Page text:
"I'm not going to tell any names, but people that you wouldn't expect to do that."
But Steve Jones said he and his wife, Paula, are getting used to the notoriety.
They knew their son's unique combination of size and athleticism held the potential for a bright future in junior high. When it came time to choose a college, Jones had offers from big-time programs like Miami and Oklahoma. But he decided to stay at home and instantly became an in-state hero.
"We talked about that before he did it," Steve Jones said. "I said, 'Matt you can go off somewhere and play and you'll be successful. But you will never be loved or you'll never be held up so high as you would in your home state because you're a native son. If you choose Arkansas you can't go wrong.'"
Jones' on-the-field resume has done little to disappoint.
He led the Hogs to wins in the two longest games in NCAA history. He also completed a miraculous pass to DeCori Birmingham to give the Hogs a last-second win against LSU and trip to the SEC Championship game in 2002. He owns the school's all-time rushing record for quarterbacks (1,914) and is within reach of the SEC's all-time mark, 2,280, set by former Mississippi State quarterback John Bond.
More important, Arkansas is 24-12 in games Jones has played.
"I'd hate to think where we'd be without Matt Jones the last three years," said Arkansas coach Houston Nutt. "He's going to be remembered as one of the winningest quarterbacks to ever play at the University of Arkansas. He's going to be one of the most electrifying playmakers in Arkansas history."
Jones has secured that place as one of Arkansas' most memorable quarterbacks, joining legends like Montgomery, Quinn Grovey, Joe Ferguson, Clint Stoerner and Ron Calcagni. But former quarterback Kevin Scanlon, who guided the Hogs to a Southwest Conference Championship in 1979, said the rest fall short of Jones' talents.
"There have been many of us that played the position," Scanlon said. "There are none of us that were that athletic and had that ability to make big plays like he does. He's a combination of a Scott Bull with the size and Quinn Grovey and Ron Calcagni with the running ability. It's an unbelievable combination.
"It may be a long time before we see another one like that."
In fact, Arkansas quarterbacks coach Roy Wittke said it's rare to find a player that means as much to an entire state.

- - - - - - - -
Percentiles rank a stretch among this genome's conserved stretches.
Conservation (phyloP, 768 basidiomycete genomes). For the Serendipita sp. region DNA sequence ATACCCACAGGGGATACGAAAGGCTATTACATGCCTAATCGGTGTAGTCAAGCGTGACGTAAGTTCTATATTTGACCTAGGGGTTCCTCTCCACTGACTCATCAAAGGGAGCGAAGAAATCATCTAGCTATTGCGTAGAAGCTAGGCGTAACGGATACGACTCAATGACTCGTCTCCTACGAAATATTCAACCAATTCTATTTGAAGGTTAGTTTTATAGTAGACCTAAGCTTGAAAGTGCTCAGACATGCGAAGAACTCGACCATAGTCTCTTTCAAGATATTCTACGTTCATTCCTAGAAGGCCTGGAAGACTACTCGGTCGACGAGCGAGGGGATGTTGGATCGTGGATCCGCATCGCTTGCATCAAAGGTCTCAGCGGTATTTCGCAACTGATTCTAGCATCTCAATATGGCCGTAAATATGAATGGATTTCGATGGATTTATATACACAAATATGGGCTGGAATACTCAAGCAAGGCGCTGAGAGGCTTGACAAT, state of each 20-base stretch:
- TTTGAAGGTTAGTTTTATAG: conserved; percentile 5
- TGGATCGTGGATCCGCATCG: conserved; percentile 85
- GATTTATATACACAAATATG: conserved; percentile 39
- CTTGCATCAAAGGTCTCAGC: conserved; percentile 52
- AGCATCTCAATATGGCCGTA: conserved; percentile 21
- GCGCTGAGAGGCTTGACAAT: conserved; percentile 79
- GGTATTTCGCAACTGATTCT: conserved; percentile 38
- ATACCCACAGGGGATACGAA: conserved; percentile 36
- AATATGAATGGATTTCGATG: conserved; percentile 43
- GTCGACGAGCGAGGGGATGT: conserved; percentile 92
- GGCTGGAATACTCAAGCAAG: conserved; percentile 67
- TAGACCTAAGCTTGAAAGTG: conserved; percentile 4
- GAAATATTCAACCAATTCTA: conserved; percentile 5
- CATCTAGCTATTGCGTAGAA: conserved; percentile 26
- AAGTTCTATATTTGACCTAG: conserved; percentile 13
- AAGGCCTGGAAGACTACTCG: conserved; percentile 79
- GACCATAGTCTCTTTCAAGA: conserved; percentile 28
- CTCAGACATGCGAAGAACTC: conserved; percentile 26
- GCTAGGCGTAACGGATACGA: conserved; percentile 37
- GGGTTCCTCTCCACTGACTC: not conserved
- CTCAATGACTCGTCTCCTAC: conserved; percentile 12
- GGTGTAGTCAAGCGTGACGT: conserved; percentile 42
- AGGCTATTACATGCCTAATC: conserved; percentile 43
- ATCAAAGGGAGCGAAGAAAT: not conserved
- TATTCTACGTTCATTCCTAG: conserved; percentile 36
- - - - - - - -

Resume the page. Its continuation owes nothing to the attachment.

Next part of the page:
Wittke's best comparison to Jones' popularity in Arkansas is the folk hero status Green Bay Packers quarterback Brett Favre holds in Wisconsin. Wittke, a Racine, Wis., native, said Jones has become that sort of sports icon in an area that doesn't have pro teams or other major college programs.
That's a hefty load, but Wittke believes it's easy for Jones to handle because of his level-headed personality. Jones certainly doesn't crave the attention, but willingly spends free time signing autographs and mingling with fans.
"What he means to the overall program and what he means to our fans and the people of this state, I think it is something special and unique," Wittke said. "You just don't see an athlete with his type of magnetism and his type of personality come along very often. He has a lot of qualities that allow him to be that type of person. The most endearing one is he really is a humble guy who really doesn't like the attention. The other thing that's striking about it is he's so even keeled.
"That's the thing that makes him a special player."
Hicks believes his teammate will be remembered 20 years from now for the records he broke and the calmness he displayed under pressure. Jones would settle for much less and "wants to be remembered as just a person who had fun playing football."
Steve Jones thought about his son's four-year impact on the program when he recently wandered into an Arkansas merchandise store with his wife. He came across a baseball cap that had the No. 9 imprinted on it.
"It's his senior year and I looked over at my wife and said, 'Maybe I need to buy one and just stick it back somewhere,'" Jones said. "I broke down and bought a No. 9 cap and put it away."
Wittke said that's exactly what Razorbacks fans will have to do with their memories as Jones' final season at Arkansas begins tonight. After three years of watching jaw-dropping plays and electrifying wins, no one knows what the state's rock star has in store for the next 11 games.
But Wittke is sure it'll include something they can remember for years.
"With Matt you never know what to expect," Wittke said. "I guess that's the best way to put it. You never know. You expect the unexpected. But, like I said, we all need to enjoy it each and every day.
"A year from now, five years from now, 10 years from now, we'll only have those memories."